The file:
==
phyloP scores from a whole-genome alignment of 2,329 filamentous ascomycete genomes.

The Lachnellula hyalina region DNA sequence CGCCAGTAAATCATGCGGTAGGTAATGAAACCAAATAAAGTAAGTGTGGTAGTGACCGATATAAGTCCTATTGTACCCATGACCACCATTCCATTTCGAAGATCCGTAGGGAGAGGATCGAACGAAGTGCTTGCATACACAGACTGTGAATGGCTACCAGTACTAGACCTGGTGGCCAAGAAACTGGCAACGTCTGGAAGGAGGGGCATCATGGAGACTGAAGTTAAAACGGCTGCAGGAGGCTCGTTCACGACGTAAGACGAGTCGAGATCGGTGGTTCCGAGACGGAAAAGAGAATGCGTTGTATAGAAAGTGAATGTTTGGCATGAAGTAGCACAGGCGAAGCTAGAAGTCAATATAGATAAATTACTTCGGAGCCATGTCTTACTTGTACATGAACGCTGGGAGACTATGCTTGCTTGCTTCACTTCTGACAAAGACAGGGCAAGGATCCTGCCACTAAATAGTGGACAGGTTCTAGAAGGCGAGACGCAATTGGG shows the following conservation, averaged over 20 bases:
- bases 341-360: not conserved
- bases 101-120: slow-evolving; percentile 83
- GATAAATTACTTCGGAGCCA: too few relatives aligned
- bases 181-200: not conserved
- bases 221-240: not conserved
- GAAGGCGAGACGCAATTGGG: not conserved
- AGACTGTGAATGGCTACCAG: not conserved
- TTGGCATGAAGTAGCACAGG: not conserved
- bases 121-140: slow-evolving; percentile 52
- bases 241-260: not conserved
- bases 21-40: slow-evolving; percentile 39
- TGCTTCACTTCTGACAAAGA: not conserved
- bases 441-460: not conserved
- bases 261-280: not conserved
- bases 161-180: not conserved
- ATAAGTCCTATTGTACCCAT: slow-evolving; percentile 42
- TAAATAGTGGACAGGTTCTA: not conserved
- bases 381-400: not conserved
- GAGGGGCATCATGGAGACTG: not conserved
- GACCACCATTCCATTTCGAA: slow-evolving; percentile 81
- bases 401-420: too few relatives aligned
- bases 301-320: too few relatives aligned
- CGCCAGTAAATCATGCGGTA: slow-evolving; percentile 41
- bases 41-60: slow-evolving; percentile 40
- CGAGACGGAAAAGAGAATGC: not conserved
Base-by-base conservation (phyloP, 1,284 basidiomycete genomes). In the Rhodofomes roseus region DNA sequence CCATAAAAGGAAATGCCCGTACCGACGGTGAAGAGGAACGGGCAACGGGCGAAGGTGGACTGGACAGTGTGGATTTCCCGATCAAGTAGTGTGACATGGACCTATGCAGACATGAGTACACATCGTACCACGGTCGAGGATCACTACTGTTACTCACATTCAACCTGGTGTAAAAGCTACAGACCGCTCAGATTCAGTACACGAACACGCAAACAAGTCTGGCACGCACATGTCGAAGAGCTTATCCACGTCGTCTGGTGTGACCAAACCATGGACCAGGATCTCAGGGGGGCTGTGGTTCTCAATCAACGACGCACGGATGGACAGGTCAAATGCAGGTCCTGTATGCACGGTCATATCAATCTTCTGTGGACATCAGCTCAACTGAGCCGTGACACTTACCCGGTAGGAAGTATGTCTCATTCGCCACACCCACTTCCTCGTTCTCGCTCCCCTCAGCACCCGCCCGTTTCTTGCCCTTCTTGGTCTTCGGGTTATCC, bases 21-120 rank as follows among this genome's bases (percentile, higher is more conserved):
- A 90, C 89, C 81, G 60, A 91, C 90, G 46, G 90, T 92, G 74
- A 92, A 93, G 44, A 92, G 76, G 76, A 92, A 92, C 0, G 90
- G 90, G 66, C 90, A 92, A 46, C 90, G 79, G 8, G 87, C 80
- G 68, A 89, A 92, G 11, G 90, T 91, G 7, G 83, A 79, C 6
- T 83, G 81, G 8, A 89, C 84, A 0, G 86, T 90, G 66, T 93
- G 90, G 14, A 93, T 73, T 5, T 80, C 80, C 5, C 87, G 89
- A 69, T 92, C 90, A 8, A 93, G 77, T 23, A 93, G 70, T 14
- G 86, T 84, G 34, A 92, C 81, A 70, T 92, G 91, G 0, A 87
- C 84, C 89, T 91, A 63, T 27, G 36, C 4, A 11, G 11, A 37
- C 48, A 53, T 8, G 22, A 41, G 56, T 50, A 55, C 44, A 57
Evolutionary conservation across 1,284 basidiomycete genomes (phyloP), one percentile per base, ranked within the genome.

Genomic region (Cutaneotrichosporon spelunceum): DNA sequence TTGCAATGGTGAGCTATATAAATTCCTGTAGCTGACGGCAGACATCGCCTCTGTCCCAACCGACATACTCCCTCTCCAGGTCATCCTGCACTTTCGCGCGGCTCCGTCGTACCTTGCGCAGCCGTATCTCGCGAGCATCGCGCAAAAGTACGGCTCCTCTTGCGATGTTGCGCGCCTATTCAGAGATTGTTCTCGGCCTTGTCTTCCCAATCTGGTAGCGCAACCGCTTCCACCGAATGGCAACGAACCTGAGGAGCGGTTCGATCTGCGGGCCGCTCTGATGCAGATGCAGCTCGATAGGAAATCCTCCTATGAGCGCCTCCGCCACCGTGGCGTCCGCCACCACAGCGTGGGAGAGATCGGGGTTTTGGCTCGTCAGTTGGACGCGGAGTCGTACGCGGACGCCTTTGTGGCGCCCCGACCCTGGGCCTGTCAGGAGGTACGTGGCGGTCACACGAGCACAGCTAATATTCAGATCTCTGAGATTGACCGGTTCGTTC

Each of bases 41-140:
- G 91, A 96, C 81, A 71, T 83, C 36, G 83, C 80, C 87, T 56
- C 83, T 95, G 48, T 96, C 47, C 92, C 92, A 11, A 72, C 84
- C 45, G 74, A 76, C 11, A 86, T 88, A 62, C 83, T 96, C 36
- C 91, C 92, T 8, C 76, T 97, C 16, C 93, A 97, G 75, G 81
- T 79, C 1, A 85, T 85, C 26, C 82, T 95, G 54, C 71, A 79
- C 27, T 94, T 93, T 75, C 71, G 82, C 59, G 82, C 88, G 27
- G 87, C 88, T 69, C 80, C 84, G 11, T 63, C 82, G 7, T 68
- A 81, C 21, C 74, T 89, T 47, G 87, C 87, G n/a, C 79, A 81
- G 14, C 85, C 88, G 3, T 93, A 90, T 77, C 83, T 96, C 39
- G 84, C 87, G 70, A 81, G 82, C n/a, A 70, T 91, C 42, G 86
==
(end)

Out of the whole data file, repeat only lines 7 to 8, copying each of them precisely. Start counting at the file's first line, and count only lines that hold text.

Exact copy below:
- bases 221-240: not conserved
- GAAGGCGAGACGCAATTGGG: not conserved